6 things this immunologist does every night to sleep better and boost her immune system

More than two years after the emergence of a pandemic, we are still dealing with outbreaks of Covid-19 – and that means building and maintaining a strong immune system should be a top priority.

As an immunologist and functional medicine physician, I always remind my patients that while genetics, diet, and exercise all play a role in our immune response, sleep is one of the most effective ways to prepare your body to fight infections.

Without adequate sleep, your stress hormones may experience dysregulationaffecting your weight, gut health and immune defense.

Sleep: Shut down your body, boost your immune system

Exercising is not enough to get quality sleep. I see patients who go to the gym every day who have made sacrifices like eliminating alcohol or sugar, but still can’t sleep well.

In fact, a huge 50 million Americans suffer from some type of sleep disorder, and one in three adults in the United States get less than the recommended minimum of seven hours of sleep.

This, unfortunately, affects our health in many ways. Sleep deprivation not only makes us tired the next day, it also creates inflammation and increases our risk of disease. He was related to increased rates of hypertension, heart disease, obesity, diabetes, depression and cancer.

How to sleep better

The good news is that as soon as you start prioritizing sleep, your the immune system can rebound quickly.

Here are six things I do every night to ensure a good night’s rest:

1. Reduce digital devices

You might be shocked at how much time you spend surfing the web, watching TV, and mindlessly scrolling on your phone. Once you’ve become honest about what you do with your time, think about how you can cut back on those non-essential activities and reallocate time to sleep instead.

I also suggest putting your phone and computer in a drawer at the same time every night. Human behavior experts have found that succeeding in making healthy lifestyle choices depends less on innate willpower than on creating a lifestyle that facilitates those decisions.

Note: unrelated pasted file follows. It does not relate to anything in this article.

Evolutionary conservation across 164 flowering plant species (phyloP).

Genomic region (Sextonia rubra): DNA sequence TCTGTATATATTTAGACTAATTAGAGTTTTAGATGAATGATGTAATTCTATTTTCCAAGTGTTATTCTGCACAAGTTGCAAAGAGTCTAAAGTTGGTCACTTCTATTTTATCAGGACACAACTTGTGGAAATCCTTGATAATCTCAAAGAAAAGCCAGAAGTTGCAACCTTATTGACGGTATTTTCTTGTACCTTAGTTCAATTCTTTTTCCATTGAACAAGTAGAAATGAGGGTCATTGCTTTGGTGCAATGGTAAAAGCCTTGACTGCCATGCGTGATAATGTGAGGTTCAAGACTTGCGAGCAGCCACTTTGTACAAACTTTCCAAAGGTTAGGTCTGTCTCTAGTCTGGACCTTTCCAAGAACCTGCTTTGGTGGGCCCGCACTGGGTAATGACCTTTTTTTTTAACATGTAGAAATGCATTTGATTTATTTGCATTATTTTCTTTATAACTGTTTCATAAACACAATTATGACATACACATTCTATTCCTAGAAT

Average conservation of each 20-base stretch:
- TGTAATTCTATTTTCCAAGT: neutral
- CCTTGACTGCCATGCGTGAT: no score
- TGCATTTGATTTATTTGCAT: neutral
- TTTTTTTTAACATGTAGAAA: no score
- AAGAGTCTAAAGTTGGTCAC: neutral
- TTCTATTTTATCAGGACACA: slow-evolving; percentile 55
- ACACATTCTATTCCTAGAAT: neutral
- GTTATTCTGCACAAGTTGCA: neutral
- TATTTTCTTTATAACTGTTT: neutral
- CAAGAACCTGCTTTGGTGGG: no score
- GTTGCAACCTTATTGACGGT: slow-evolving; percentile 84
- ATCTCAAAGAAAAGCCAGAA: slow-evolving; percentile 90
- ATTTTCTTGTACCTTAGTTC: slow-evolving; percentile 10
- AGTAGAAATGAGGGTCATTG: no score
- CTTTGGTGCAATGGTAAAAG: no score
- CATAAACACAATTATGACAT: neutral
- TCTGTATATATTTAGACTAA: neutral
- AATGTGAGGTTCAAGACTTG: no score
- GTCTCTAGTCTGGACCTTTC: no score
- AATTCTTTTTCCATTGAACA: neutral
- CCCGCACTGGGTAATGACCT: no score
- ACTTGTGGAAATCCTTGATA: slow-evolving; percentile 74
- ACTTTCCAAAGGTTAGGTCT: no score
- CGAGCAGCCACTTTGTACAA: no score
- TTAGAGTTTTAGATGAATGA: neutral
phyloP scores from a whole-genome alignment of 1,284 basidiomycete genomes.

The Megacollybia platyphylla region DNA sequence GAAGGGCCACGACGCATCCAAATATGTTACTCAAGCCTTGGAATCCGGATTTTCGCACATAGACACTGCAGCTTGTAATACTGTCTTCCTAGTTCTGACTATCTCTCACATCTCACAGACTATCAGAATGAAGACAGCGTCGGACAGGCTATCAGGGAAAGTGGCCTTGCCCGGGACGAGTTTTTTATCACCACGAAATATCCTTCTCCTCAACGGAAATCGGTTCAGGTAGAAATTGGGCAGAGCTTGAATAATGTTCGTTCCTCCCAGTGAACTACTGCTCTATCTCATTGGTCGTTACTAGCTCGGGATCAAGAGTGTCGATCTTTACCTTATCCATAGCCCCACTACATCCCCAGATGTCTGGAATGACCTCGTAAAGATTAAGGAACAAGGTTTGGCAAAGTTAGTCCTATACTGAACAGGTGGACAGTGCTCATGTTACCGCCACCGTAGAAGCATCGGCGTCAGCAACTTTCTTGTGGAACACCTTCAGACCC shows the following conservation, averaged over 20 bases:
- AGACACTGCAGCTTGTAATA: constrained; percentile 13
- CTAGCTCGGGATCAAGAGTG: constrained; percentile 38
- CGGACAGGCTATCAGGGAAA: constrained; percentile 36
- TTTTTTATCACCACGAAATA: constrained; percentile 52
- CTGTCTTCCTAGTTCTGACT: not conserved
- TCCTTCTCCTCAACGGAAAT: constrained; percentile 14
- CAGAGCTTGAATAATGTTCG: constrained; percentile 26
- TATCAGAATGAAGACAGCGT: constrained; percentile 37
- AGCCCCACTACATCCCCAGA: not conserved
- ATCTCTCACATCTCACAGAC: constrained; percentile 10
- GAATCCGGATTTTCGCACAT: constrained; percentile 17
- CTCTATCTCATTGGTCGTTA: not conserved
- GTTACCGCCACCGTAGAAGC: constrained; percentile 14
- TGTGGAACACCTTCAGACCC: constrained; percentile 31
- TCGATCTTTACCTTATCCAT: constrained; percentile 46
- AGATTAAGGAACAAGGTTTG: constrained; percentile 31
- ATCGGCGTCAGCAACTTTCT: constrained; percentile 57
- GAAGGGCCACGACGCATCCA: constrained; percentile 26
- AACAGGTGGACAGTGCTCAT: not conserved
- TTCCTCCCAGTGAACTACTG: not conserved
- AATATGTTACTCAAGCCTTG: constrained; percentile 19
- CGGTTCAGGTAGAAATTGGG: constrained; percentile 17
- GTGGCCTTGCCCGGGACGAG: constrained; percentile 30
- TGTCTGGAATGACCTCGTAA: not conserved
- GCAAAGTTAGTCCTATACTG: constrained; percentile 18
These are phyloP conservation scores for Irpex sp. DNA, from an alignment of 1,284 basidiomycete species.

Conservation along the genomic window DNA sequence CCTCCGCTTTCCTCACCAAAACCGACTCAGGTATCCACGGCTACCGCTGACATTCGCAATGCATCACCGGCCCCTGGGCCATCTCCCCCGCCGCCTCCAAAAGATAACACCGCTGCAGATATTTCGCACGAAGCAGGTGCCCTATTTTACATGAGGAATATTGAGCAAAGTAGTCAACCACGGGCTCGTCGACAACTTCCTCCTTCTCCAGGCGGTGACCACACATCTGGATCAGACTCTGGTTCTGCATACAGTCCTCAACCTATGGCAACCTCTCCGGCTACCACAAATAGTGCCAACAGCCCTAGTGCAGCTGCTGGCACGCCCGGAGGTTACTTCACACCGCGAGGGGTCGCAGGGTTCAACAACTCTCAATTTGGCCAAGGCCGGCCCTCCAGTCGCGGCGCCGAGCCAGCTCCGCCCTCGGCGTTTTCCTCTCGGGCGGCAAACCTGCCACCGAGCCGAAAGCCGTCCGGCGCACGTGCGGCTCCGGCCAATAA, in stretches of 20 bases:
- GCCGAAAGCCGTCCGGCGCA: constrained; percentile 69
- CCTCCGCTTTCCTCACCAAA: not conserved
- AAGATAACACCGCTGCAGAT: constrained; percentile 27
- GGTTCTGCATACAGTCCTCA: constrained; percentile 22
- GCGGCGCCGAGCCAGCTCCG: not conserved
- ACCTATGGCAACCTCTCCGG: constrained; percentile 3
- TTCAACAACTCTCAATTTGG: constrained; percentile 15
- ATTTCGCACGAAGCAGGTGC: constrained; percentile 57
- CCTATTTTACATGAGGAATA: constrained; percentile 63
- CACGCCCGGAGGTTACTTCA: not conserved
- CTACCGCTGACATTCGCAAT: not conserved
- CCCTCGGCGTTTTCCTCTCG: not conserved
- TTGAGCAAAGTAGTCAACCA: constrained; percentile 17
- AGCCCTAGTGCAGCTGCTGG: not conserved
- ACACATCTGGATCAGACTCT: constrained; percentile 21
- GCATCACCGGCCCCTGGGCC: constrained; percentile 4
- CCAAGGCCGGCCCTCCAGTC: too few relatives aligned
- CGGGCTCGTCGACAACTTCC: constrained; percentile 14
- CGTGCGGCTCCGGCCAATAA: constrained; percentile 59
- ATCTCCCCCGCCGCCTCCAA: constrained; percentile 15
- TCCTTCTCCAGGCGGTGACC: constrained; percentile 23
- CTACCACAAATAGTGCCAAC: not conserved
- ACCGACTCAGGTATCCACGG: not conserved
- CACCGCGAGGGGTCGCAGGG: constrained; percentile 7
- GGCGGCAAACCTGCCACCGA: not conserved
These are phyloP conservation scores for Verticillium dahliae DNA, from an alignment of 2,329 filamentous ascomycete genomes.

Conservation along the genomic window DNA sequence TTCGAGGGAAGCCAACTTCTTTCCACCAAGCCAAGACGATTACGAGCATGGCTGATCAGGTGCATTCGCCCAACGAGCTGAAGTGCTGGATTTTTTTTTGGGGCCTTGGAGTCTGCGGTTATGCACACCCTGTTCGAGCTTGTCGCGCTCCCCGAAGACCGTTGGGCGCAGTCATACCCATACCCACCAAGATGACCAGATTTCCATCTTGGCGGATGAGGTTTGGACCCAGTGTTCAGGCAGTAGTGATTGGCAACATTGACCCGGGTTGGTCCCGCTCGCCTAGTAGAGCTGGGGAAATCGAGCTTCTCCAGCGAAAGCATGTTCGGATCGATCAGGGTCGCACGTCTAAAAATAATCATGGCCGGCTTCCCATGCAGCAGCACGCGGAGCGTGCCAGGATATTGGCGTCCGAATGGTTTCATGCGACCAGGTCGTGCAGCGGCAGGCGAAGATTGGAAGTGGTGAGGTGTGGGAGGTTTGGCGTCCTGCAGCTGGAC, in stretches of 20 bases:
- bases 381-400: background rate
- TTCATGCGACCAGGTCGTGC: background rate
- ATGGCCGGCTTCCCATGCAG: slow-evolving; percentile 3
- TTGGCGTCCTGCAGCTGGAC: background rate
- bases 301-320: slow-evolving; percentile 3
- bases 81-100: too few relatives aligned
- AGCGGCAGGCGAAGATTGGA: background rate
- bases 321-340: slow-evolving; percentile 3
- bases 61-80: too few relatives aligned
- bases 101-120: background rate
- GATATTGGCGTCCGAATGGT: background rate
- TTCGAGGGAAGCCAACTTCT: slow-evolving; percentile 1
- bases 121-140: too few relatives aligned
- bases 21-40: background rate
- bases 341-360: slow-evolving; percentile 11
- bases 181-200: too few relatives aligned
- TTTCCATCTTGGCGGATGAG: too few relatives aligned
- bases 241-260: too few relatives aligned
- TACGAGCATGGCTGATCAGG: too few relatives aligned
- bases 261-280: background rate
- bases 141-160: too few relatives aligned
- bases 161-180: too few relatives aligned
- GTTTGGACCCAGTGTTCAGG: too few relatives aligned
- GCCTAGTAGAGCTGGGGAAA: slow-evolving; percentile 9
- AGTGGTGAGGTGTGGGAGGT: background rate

2. Create an optimal sleeping environment

Your bedroom should be your sleep sanctuary. You don’t need expensive sheets, a weighted blanket or a cooling pillow. A comfortable mattress, high-quality pillow and soft bedding will do just fine.

If you have any indicator lights on electronics in your bedroom, cover them with black electrical tape. If you have bright streetlights outside your window, use blackout curtains. If you hear traffic noise, use a white noise machine to drown it out.

Finally, make sure your bedroom is nice and cool (the optimal temperature for sleeping is about 65 degrees Fahrenheit or 18.3 degrees Celsius).

3. Calm the mind before bedtime

Insomnia is often caused by ruminating on things that didn’t happen or might never happen.

One way to calm your mind and body is to journal before bed. Dealing with your concerns by writing them down Was found to help clear your mind of stressful thoughts so they don’t keep you up at night.

Breathing exercises can also help. If I’m in an anxious or worried state, or just a little amplified, I use the 4-5-7 breathing technique:

  1. Sitting calmly, place the tip of your tongue on the roof of your mouth near the back of your upper front teeth and exhale with a “whoosh” sound.
  2. Inhale through your nose for a silent count of four seconds, hold your breath for a count of seven, and exhale through your nose for a count of eight.
  3. Repeat this cycle three more times, for a total of four rounds.

4. Experiment with magnesium

Magnesium is often referred to as a “relaxation” mineral, thanks to its demonstrated ability to combat insomnia.

You can always take a magnesium supplement, but one of my favorite ways to use it for sleep is to take a hot Epsom salt bath. Magnesium sulfate is the main component of Epsom salt, and by penetrating your skin and muscles, it can have a relaxing effect.

Even just soaking in a hot bath helps you fall asleep faster.

5. Wear blue light blocking glasses

Blue light impairs your body’s ability to prepare for sleep because it blocks a hormone called melatonin that makes you sleepy.

And given the excessive amounts of blue light in our homes (i.e. smartphones, tablets, computers), blue light blocking glasses are essential for me. wear these glasses was shown to significantly improve the quality of sleep and reduce insomnia.

the best glasses typically have yellow or orange lenses and block higher percentages, some up to 90%, of blue spectrum light. My favorites are Swanswick glasses, but there are also several good manufacturers and prescription options.

6. Do easy stretches

Implement stretching or restorative yoga before bedtime can help with pain, high blood pressure, restless leg syndrome and anxiety. A few poses are enough engage your parasympathetic nervous system and helps you sleep better.

I love doing leg up poses. And the best part is that you really only need about five minutes to make a big difference.

Dr. Heather Moday is a board-certified allergist, immunologist and functional medicine physician. She is also the author of “The Immunotype Breakthrough: Your Personalized Plan to Balance Your Immune System, Optimize Your Health, and Build Your Lifelong Resilience.” Follow her on Instagram @theimmunityMD and Facebook.

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